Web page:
First Nations youth will participate in a business camp

The free, three-day program will be conducted by 25 business people in beginners’ positions

While most students look forward to a welcome break from the weekend this Friday afternoon, certain Musqueam, Sḵwx̱wú7mesh (Squamish) and Tsleil-Waututh Nation youth will be preparing to give their brains some extra exercise at a job-focused youth camp.

The traveling Bear’s Lair Youth Dream Camps program, which will open at the Chief Joe Mathias Center in West Vancouver, gives Indigenous youth between the ages of 11 and 17 a taste of entrepreneurial life.

The three-day event goes through all the steps of creating a business, from the early stages of creating a concept, giving a name and determining the target audience, to later tasks such as creating a marketing strategy and managing costs.

“It’s really inspiring, because a lot of the young people involved don’t know much about the business until they get into this,” said Tsetasiya (Geena Jackson), project manager.

“Learn how business works in today’s world, how to market yourself and how to really value our economy and economy through creating economies within your own communities – whether at the grassroots level or regional, national or global level.”

The initiative stemmed from Jackson’s 2022 TV show Bear’s denAnd Dragon’s Den and Aquarium for sharks-esque business pitching program, but with indigenous judges and indigenous contestants from around the country.

Jackson, of the Shíshálh Nation, had worked with the Sḵwx̱wú7mesh Úxwumixw (Squamish Nation) in various business development roles for more than a decade before that and had long wanted to make members of the wider community, young and old, aware that such business opportunities were available to them.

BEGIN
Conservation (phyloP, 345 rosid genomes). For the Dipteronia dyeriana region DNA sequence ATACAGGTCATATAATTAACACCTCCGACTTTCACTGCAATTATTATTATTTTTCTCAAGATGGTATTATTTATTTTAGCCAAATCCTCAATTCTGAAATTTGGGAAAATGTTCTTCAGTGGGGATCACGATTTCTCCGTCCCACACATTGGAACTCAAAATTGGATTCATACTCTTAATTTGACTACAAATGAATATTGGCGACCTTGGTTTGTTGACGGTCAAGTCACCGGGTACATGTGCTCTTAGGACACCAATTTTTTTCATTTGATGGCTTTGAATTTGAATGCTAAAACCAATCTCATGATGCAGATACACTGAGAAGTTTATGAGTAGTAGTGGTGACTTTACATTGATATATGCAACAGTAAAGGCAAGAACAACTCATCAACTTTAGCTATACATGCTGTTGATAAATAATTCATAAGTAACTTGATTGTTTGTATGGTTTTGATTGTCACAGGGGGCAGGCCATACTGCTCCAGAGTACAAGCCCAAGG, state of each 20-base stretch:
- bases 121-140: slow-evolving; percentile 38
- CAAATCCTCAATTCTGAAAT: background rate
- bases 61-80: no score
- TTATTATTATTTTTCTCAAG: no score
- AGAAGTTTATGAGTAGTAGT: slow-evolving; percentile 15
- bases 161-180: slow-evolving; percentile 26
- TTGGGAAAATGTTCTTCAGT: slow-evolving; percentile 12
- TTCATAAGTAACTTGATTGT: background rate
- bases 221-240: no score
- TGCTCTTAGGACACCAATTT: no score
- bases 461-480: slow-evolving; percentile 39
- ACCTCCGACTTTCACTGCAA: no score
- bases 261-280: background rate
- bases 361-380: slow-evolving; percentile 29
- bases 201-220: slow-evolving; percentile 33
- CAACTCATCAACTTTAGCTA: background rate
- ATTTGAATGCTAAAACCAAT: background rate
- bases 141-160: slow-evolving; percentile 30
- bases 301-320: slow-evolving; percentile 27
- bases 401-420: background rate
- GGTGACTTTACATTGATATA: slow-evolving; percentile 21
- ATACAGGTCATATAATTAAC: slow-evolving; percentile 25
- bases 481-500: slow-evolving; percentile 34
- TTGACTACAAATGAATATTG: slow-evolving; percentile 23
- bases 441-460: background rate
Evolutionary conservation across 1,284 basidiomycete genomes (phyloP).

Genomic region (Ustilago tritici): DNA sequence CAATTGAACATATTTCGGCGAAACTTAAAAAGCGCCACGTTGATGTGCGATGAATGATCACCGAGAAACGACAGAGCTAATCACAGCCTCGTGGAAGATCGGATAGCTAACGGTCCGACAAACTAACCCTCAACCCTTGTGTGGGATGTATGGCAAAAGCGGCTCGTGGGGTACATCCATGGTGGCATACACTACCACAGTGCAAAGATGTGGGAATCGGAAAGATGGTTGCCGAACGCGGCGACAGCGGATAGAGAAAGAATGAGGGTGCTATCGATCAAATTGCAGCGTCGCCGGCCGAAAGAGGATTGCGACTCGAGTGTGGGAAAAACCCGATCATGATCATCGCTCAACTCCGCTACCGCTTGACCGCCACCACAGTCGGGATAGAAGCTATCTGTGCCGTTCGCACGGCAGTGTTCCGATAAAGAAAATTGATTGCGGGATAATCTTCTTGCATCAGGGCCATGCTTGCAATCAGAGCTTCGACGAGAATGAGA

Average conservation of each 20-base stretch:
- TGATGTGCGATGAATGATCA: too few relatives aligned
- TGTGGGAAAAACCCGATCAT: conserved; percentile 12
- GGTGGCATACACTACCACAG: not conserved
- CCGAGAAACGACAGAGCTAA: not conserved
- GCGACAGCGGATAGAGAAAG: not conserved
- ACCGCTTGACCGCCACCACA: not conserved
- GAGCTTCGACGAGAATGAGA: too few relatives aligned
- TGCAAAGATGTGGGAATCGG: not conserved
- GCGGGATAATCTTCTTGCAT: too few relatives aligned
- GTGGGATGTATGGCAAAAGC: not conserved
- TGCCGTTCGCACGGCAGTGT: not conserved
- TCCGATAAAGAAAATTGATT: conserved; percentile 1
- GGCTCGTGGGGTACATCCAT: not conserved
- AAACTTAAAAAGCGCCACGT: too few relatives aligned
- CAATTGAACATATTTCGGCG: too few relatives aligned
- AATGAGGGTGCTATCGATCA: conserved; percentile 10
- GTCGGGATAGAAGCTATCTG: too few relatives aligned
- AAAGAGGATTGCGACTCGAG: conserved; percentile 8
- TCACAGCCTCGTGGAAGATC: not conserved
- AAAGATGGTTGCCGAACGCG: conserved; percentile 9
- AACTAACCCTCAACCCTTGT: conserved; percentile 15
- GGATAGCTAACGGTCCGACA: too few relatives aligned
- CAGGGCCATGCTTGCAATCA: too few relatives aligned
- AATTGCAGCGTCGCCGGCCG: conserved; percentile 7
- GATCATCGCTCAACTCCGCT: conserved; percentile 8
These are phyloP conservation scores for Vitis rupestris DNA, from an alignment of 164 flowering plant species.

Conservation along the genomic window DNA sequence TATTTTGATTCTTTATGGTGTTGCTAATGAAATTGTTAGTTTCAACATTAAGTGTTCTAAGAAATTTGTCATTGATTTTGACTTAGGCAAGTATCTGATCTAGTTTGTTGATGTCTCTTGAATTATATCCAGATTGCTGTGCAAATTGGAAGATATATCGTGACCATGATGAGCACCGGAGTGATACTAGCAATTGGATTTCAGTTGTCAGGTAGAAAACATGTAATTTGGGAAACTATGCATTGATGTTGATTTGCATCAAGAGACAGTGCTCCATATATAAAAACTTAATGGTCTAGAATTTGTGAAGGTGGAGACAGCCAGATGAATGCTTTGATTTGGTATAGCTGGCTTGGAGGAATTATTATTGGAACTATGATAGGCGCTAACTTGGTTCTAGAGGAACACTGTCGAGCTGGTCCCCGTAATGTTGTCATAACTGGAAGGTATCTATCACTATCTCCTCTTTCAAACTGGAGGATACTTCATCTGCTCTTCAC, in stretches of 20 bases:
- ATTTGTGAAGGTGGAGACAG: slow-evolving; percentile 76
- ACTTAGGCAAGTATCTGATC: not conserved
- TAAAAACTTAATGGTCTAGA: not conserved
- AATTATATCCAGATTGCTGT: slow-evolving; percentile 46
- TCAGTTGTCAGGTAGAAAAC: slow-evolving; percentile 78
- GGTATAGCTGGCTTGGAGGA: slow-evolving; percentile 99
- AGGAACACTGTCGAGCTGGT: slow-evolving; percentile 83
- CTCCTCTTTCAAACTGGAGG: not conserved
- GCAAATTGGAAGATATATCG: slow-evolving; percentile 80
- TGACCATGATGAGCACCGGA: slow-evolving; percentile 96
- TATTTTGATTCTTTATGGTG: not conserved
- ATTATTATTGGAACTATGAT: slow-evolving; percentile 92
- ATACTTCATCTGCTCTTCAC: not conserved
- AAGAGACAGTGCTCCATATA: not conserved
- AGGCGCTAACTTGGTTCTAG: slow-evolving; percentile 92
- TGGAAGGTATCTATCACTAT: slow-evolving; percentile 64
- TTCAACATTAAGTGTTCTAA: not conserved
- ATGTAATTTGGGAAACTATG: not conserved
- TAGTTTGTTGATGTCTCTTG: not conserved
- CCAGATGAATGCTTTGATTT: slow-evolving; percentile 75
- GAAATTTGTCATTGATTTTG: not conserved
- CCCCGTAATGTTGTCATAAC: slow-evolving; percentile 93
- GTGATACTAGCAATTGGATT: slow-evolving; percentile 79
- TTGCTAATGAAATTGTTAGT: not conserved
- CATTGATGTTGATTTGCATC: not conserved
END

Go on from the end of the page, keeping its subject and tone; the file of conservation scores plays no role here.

In contrast to the work-focused world of reality TV, Jackson said her show is built around a “kind, uplifting” environment, and the youth programming, which has already taken root in Ontario, Vancouver Island and the Fraser Valley, is made in in the same spirit.

The youth camps also culminate in a pitching session, where students talk about creating their business concept through five-minute, pre-recorded videos. On the fourth day, the graduation ceremony welcomes family and friends to watch the students’ presentations, an event that often leaves parents “in awe,” Jackson said.

“The management is proud and the kids are so proud of what they have achieved.”

More than just newfound business acumen, students come away with enhanced skills in areas such as public speaking, team building and the ability to accept constructive criticism, she said. And if the next generation of Jim Pattisons want to move on to the business world after their camp experience, Jackson assures there is plenty in the way of aftercare and support to ensure they can do it right.

“We’re always available for contact, we’ll have reunions with the graduating class and we’ll really follow them on their journeys.”

Jackson hopes that the next time he brings the program to West Vancouver, the students will be at a stage where they can take on the role of leader or mentor for the next generation.

“These young people will be the leaders of tomorrow, whether they run for leadership and advisory positions, whether they go to a business administration program for higher education or decide to become entrepreneurs in their own territory,” she said.

Mina Kerr-Lazenby is an Indigenous and civic affairs reporter for the North Shore News. This rhythm of reporting was made possible by the Local Journalism Initiative.

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